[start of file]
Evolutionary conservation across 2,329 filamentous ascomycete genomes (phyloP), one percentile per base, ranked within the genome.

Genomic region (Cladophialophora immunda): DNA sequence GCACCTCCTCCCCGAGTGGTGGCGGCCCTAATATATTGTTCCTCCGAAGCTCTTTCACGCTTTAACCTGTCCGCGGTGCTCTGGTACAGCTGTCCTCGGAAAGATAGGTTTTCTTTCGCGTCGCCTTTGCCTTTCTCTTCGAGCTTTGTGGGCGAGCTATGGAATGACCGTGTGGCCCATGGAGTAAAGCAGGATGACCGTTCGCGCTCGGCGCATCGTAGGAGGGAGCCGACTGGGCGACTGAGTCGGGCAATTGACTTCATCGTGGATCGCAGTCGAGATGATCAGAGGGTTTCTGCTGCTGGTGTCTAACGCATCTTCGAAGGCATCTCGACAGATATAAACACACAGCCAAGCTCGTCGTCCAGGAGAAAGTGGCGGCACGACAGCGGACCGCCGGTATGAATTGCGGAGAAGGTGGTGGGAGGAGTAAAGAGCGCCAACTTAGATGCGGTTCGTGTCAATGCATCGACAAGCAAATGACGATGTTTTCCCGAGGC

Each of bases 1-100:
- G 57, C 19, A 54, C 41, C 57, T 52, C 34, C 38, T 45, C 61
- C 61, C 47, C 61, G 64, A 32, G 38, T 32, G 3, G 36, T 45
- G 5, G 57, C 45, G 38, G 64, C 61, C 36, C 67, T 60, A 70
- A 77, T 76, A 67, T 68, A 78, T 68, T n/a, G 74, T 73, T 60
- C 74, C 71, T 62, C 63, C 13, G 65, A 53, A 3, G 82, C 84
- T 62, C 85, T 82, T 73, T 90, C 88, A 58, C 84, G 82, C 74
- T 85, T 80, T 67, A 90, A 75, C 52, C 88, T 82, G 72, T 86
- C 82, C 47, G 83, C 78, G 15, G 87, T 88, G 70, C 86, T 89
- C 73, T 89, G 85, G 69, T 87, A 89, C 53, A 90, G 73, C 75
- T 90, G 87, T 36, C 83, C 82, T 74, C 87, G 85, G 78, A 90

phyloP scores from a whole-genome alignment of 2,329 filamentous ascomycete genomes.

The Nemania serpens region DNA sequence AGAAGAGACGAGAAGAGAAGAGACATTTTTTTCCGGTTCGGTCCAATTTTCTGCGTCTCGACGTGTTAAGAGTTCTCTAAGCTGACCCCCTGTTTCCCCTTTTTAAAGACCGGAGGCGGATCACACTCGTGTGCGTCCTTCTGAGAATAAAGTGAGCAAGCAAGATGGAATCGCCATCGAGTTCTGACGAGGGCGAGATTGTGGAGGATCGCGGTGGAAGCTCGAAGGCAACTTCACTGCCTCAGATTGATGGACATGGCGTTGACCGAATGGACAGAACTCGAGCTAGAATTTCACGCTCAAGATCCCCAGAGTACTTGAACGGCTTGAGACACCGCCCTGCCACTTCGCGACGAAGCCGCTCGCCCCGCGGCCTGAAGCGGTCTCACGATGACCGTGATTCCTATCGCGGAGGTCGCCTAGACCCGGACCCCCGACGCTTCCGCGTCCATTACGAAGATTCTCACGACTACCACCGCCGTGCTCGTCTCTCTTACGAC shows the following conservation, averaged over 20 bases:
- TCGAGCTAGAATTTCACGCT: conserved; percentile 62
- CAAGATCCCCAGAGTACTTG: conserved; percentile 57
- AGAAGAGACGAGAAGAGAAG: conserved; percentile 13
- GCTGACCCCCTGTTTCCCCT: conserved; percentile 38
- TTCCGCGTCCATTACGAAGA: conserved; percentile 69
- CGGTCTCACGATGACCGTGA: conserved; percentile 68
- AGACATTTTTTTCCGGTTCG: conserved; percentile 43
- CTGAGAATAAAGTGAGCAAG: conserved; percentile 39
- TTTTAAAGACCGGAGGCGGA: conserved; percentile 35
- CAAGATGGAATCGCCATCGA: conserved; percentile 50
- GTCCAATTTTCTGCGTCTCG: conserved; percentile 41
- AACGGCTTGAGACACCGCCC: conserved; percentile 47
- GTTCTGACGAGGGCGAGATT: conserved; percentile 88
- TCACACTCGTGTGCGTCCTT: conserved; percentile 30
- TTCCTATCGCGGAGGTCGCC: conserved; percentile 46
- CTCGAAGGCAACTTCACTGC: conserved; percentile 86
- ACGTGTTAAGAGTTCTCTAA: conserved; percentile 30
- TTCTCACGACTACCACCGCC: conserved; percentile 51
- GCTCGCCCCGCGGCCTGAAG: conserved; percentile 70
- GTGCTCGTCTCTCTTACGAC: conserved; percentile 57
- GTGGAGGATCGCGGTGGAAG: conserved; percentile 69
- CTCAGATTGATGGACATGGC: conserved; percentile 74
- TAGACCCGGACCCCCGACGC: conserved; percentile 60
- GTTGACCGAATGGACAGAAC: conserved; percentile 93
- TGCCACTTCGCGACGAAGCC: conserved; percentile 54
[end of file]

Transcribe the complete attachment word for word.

Evolutionary conservation across 2,329 filamentous ascomycete genomes (phyloP), one percentile per base, ranked within the genome.

Genomic region (Cladophialophora immunda): DNA sequence GCACCTCCTCCCCGAGTGGTGGCGGCCCTAATATATTGTTCCTCCGAAGCTCTTTCACGCTTTAACCTGTCCGCGGTGCTCTGGTACAGCTGTCCTCGGAAAGATAGGTTTTCTTTCGCGTCGCCTTTGCCTTTCTCTTCGAGCTTTGTGGGCGAGCTATGGAATGACCGTGTGGCCCATGGAGTAAAGCAGGATGACCGTTCGCGCTCGGCGCATCGTAGGAGGGAGCCGACTGGGCGACTGAGTCGGGCAATTGACTTCATCGTGGATCGCAGTCGAGATGATCAGAGGGTTTCTGCTGCTGGTGTCTAACGCATCTTCGAAGGCATCTCGACAGATATAAACACACAGCCAAGCTCGTCGTCCAGGAGAAAGTGGCGGCACGACAGCGGACCGCCGGTATGAATTGCGGAGAAGGTGGTGGGAGGAGTAAAGAGCGCCAACTTAGATGCGGTTCGTGTCAATGCATCGACAAGCAAATGACGATGTTTTCCCGAGGC

Each of bases 1-100:
- G 57, C 19, A 54, C 41, C 57, T 52, C 34, C 38, T 45, C 61
- C 61, C 47, C 61, G 64, A 32, G 38, T 32, G 3, G 36, T 45
- G 5, G 57, C 45, G 38, G 64, C 61, C 36, C 67, T 60, A 70
- A 77, T 76, A 67, T 68, A 78, T 68, T n/a, G 74, T 73, T 60
- C 74, C 71, T 62, C 63, C 13, G 65, A 53, A 3, G 82, C 84
- T 62, C 85, T 82, T 73, T 90, C 88, A 58, C 84, G 82, C 74
- T 85, T 80, T 67, A 90, A 75, C 52, C 88, T 82, G 72, T 86
- C 82, C 47, G 83, C 78, G 15, G 87, T 88, G 70, C 86, T 89
- C 73, T 89, G 85, G 69, T 87, A 89, C 53, A 90, G 73, C 75
- T 90, G 87, T 36, C 83, C 82, T 74, C 87, G 85, G 78, A 90

phyloP scores from a whole-genome alignment of 2,329 filamentous ascomycete genomes.

The Nemania serpens region DNA sequence AGAAGAGACGAGAAGAGAAGAGACATTTTTTTCCGGTTCGGTCCAATTTTCTGCGTCTCGACGTGTTAAGAGTTCTCTAAGCTGACCCCCTGTTTCCCCTTTTTAAAGACCGGAGGCGGATCACACTCGTGTGCGTCCTTCTGAGAATAAAGTGAGCAAGCAAGATGGAATCGCCATCGAGTTCTGACGAGGGCGAGATTGTGGAGGATCGCGGTGGAAGCTCGAAGGCAACTTCACTGCCTCAGATTGATGGACATGGCGTTGACCGAATGGACAGAACTCGAGCTAGAATTTCACGCTCAAGATCCCCAGAGTACTTGAACGGCTTGAGACACCGCCCTGCCACTTCGCGACGAAGCCGCTCGCCCCGCGGCCTGAAGCGGTCTCACGATGACCGTGATTCCTATCGCGGAGGTCGCCTAGACCCGGACCCCCGACGCTTCCGCGTCCATTACGAAGATTCTCACGACTACCACCGCCGTGCTCGTCTCTCTTACGAC shows the following conservation, averaged over 20 bases:
- TCGAGCTAGAATTTCACGCT: conserved; percentile 62
- CAAGATCCCCAGAGTACTTG: conserved; percentile 57
- AGAAGAGACGAGAAGAGAAG: conserved; percentile 13
- GCTGACCCCCTGTTTCCCCT: conserved; percentile 38
- TTCCGCGTCCATTACGAAGA: conserved; percentile 69
- CGGTCTCACGATGACCGTGA: conserved; percentile 68
- AGACATTTTTTTCCGGTTCG: conserved; percentile 43
- CTGAGAATAAAGTGAGCAAG: conserved; percentile 39
- TTTTAAAGACCGGAGGCGGA: conserved; percentile 35
- CAAGATGGAATCGCCATCGA: conserved; percentile 50
- GTCCAATTTTCTGCGTCTCG: conserved; percentile 41
- AACGGCTTGAGACACCGCCC: conserved; percentile 47
- GTTCTGACGAGGGCGAGATT: conserved; percentile 88
- TCACACTCGTGTGCGTCCTT: conserved; percentile 30
- TTCCTATCGCGGAGGTCGCC: conserved; percentile 46
- CTCGAAGGCAACTTCACTGC: conserved; percentile 86
- ACGTGTTAAGAGTTCTCTAA: conserved; percentile 30
- TTCTCACGACTACCACCGCC: conserved; percentile 51
- GCTCGCCCCGCGGCCTGAAG: conserved; percentile 70
- GTGCTCGTCTCTCTTACGAC: conserved; percentile 57
- GTGGAGGATCGCGGTGGAAG: conserved; percentile 69
- CTCAGATTGATGGACATGGC: conserved; percentile 74
- TAGACCCGGACCCCCGACGC: conserved; percentile 60
- GTTGACCGAATGGACAGAAC: conserved; percentile 93
- TGCCACTTCGCGACGAAGCC: conserved; percentile 54